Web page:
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US fighting ‘wrong war’: Sartaj
Says Pakistan to continue protesting against drone strikes
 
 
 

ISLAMABAD - Advisor to Prime Minister on National Security and Foreign Affairs Sartaj Aziz Wednesday said that Islamabad has been protesting against the drone attacks at all levels as these are un-productive and violate Pakistan’s sovereignty.
Talking to newsmen after addressing a book launching ceremony here at Islamabad Institute of Strategic Study, he said that Pakistan has got the support from international community on its stance on the drone attacks. He said a resolution by the United Nations General Assembly has also been adopted to condemn the drone attacks, that reflects the international public opinion and also speaks of legality and illegality of the use of drones.
Reiterating Pakistan’s position on the drone attacks, he said, “We’ll continue to protest against these drone attacks at all levels.”
He said although these drone attacks have achieved the results according to United States that high value targets have been killed in these strikes; therefore, now these drone attacks should be stopped.
He said the next move by Pakistan will be to approach the United Nations Human Rights Commission in Geneva against drone attacks and make efforts for adoption of similar resolution there. He said Pakistan will continue to build international opinion against drone attacks.
Sartaj Aziz said that the government is using force against those elements who are challenging writ of the state in the tribal areas.
Replying to a question, he said the use of force by former President Pervez Musharraf damaged the tribal culture and made difficult for the government to resolve the issue of militants in the region.
The Advisor said the war on terror in the last more than ten years have achieved less and caused more damage especially in Pakistan and Afghanistan. He said due to war against terror, the local public in these areas have become against the government and some criminal elements have intruded in the area to exploit the situation.
Replying to a question on the progress of negotiations with Taliban, Aziz said some contacts have been established in this connection but refused to elaborate further on the development of these talks. He said besides starting negotiations with the Taliban, the government, initiating development projects in the tribal areas, has decided to strengthen the border areas to stop illegal movement of the people across the border. He said in seven of the eight tribal agencies, the government has established its writ and was making efforts to establish its writ in the 8th agency.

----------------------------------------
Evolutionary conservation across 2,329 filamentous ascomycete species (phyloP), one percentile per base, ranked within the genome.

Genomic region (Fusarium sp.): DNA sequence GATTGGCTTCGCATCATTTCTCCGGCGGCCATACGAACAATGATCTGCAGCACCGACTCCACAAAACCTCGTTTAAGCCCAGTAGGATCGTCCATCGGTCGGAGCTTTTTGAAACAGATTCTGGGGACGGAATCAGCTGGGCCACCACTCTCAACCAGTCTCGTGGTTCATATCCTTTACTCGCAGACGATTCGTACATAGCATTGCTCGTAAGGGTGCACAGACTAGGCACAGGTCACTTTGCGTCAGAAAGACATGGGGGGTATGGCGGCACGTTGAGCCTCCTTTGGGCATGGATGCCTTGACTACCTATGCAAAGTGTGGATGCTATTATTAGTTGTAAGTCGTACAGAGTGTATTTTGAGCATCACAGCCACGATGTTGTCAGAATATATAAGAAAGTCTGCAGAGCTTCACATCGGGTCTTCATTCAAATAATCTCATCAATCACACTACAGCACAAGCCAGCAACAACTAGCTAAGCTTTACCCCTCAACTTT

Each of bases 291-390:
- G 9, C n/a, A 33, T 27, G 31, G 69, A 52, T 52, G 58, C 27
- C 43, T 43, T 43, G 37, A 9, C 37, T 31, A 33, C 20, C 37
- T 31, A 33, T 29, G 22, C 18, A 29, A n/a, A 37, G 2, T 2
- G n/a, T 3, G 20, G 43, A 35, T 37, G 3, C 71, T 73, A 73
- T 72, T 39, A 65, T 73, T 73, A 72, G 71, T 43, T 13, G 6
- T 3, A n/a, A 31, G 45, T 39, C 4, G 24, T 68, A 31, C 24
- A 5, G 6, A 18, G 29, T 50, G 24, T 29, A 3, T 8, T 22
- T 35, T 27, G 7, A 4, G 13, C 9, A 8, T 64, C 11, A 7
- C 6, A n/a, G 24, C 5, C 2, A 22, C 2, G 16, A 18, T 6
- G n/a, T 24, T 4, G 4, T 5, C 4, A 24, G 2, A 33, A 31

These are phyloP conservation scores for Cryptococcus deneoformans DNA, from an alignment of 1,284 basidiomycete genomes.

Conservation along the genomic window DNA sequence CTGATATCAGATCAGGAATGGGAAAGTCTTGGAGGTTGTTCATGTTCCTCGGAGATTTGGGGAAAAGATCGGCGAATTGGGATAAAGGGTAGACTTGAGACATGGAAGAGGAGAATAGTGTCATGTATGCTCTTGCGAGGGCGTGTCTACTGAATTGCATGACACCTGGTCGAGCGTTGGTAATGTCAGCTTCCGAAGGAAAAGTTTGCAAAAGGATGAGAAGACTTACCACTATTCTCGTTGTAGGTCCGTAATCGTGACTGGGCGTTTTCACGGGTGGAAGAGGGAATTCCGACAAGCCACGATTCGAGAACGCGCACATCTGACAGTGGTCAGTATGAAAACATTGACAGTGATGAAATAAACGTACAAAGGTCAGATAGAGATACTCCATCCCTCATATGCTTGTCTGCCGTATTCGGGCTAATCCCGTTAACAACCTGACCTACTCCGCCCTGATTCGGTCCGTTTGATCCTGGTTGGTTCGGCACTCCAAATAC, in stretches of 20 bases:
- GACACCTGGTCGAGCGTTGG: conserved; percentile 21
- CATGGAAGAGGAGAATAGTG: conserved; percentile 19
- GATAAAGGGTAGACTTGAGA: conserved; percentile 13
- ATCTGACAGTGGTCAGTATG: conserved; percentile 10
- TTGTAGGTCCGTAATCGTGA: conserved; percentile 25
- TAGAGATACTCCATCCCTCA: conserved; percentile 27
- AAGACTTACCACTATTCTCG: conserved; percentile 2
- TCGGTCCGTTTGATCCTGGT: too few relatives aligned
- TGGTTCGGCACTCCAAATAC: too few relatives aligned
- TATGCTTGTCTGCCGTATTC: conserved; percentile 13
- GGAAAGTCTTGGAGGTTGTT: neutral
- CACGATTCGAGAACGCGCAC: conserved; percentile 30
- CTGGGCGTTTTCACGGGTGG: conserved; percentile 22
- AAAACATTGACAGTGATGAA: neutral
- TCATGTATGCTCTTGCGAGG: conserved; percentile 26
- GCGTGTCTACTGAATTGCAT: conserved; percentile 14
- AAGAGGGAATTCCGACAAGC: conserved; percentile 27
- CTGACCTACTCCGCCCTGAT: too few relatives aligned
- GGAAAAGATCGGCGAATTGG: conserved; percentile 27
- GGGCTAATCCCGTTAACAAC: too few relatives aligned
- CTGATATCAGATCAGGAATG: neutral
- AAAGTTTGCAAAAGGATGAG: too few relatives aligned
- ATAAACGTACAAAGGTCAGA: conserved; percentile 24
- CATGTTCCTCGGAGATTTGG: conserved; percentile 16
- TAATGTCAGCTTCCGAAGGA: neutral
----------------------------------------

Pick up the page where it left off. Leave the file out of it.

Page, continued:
Earlier, addressing the function to launch the book, “The Thistle and the Drone: How America’s War on Terror Became a Global War on Tribal Islam” written by renowned writer Akbar Ahmad, Aziz said tribal culture and ethics should be ensured to have peace and security in these areas.
Appreciating the efforts of Akbar Ahmed for writing a comprehensive book on the issue of war against terror and tribal culture, he agreed that the war had destroyed the tribal culture. He said that the use of drones against tribal people is paradoxical. He said that in dissecting the conflict, the analogy of thistle and the drones is very revealing. He said that America is fighting the wrong war with wrong methods against the wrong people.
ISSI chairman, Ambassador Khalid Mehmood speaking on the occasion said that ethnicity and tribal identity is a crucial factor to terrorism. He believed that the government needs to develop strong counter narrative to the people of the tribal area. He said it is important to understand the aspiration and grievances of the people of the tribal area. He said use of drones which are also inflicting havoc on innocent civilians is not merely a question of legality and constitutionally.
Earlier, ISSI Director General, Dr Rasul Bakhsh Rais in his welcome remarks said that Professor Akbar Ahmad is one of the few Pakistanis who have attained international recognition.
Professor Akbar S. Ahmed addressing on this occasion said the drone became a symbol of America’s war on terror. He said its main targets appeared to be Muslim tribal groups belonging to Afghanistan, Pakistan, Yemen, Somalia, on Kurds in Turkey and Tausug in the Philippines. He said that drones are also used by the US against the Pukhtun tribes of Afghanistan, by France in northern Mali against the Tuareg, and by Israel in Gaza.
Professor Ahmed said that these communities – some of the most impoverished and isolated in the world, with identities that are centuries old – had become the targets of the 21 centuries most advanced kill technology. He said that drone embodied the weaponry of globalisation: high tech in performance, sleek in appearance and global in reach.
Professor Ahmad briefly talked about tribal societies and focused on four major groups: the Pukhtun, Yemenis, Somalis and Kurds.
He said three strong pillars essential for the stability of the culture including tribal elders, mullah, and political agent have been destroyed in the tribal areas that has disturbed the law and order situation. He said basic rights of the people living in tribal areas had to be ensured to improve the situation.

 
 
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